VU
Great Hornbill Buceros bicornis



Justification

Justification of Red List Category
This species is restricted to large tracts of undisturbed forest within a region experiencing high rates of deforestation. High hunting pressure is likely exacerbating the population decline caused by habitat loss. The species is suspected to undergo a large population reduction over the next three generations. Therefore, it is listed as Vulnerable.

Population justification
Consistent population densities within protected areas in west and northeast India and Thailand of between 1.3 and 4 individuals per km2 indicate that the population within these sites, given the approximate habitat that lies within a suitable elevation range, can be estimated on a precautionary basis at 23,000 - 71,000 individuals. This is placed in the band 20 - 49,999 individuals, roughly equating to 13,000 - 27,000 mature individuals. Outside protected areas, even if adjacent, population densities can be considerably lower, often well below 1 individual per km2 (Gale and Thongaree 2006, Mudappa and Raman 2009, Naniwadekar et al. 2015).

Trend justification
An analysis of deforestation between 2000 and 2012 estimated forest loss within the species's range at 26.1% over three generation lengths (55.2 years) (Tracewski et al. 2016). The species is generally intolerant of forest disturbance and additionally severely threatened by hunting. Thus, its actual rate of population decline is likely greater than the estimate decline based on forest loss alone. The rate of decline is tentatively placed in the band 30-49% over three generations. Since this species has a long generation length, with three generations stretching over 55 years, there is insufficient evidence to calculate the magnitude of reduction over the past three generations. Assuming the recent rate of decline remains constant, the species is projected to decline by 30-49% over the next three generations.

Distribution and population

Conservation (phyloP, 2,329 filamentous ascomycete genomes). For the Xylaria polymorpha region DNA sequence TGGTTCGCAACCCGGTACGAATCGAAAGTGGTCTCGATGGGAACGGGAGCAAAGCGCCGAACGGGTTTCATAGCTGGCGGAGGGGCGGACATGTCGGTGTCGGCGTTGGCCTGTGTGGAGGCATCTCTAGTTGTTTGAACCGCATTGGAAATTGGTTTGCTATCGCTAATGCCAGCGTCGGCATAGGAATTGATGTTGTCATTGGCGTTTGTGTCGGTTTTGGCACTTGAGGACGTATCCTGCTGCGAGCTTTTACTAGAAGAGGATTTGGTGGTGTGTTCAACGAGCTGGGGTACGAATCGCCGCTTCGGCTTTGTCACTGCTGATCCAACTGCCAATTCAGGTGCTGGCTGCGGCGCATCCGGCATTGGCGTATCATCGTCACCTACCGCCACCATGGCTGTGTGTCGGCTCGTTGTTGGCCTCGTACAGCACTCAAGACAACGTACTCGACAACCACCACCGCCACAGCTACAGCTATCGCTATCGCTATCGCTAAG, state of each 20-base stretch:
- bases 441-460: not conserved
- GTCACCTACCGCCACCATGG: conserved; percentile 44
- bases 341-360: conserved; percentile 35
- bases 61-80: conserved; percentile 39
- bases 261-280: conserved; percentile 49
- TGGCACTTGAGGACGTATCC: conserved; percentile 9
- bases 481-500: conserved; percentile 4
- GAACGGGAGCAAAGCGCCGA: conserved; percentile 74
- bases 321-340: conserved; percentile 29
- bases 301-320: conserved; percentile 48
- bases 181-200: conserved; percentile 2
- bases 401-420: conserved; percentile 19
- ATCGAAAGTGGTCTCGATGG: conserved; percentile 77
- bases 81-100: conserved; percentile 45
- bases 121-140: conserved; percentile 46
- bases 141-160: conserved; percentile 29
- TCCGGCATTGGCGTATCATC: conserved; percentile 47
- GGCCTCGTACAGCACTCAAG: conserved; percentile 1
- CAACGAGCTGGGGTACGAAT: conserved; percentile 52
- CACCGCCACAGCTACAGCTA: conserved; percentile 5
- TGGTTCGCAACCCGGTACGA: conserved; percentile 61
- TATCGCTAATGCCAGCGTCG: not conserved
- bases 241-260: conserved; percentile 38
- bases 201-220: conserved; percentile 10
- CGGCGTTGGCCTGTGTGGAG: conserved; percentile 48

Buceros bicornis has a wide distribution, occurring in China (rare resident in west and south-west Yunnan and south-east Tibet), India (locally fairly common, but declining), Nepal (local and uncommon, largely in protected areas), Bhutan (fairly common), Bangladesh (vagrant), Myanmar (scarce to locally common resident throughout), Thailand (widespread, generally scarce but locally common), Laos (formerly common; currently widespread but scarce and a major decline has occurred), Vietnam (rare and declining resident), Cambodia (rare), peninsular Malaysia (uncommon to more or less common) and on Sumatra, Indonesia (now rare). 

The bulk of the population is found in India, where it is restricted to the Himalayan foothills, hill forests in northeast India and, disjunctly, the wet evergreen forests of west India. In the north and northeast there continue to be records from Uttarakhand, Uttar Pradesh, West Bengal, Assam, Meghalaya, Arunachal Pradesh, Nagaland and Mizoram, while in the wet western forests it occurs in Maharashtra, Goa, Karantaka, Kerala and Tamil Nadu (R. Naniwadekar and A. Datta in litt. 2016). Most are found within protected areas, principally National Parks (Rahmani 2012, R. Naniwadekar and A. Datta in litt. 2016), Wildlife Sanctuaries (Birand and Pawar 2004, Rahmani 2012, R. Naniwadekar and A. Datta in litt. 2016), Tiger Reserves (Birand and Pawar 2004, Mudappa and Raman 2009, Rahmani 2012, R. Naniwadekar and A. Datta in litt. 2016), and Reserved Forests (R. Naniwadekar and A. Datta in litt. 2016). The species was not recorded in unprotected forests in a state-wide survey of Arunachal Pradesh, although a significant population does occur in Reserved Forests (Naniwadekar et al. 2015). Outside of protected areas, the species is in severe decline or even locally extinct (Naniwadekar et al. 2015, J. Praveen in litt. 2018). An interview-based survey across Arunachal Pradesh indicated that the species had been lost from five out of 16 sites in recent decades, including from two protected areas (Naniwadekar et al. 2015).

In Nepal, Great Hornbill is present in Royal Chitwan and Bardia National Parks, though at relatively low density.It is patchily common in Bhutan, with the Mangde Chhu valley, the Royal Manas and the southern part of the Jigme Singye Wangchuck National Park the stronghold of the species in the country and populations apparently stable (Spierenburg 2005).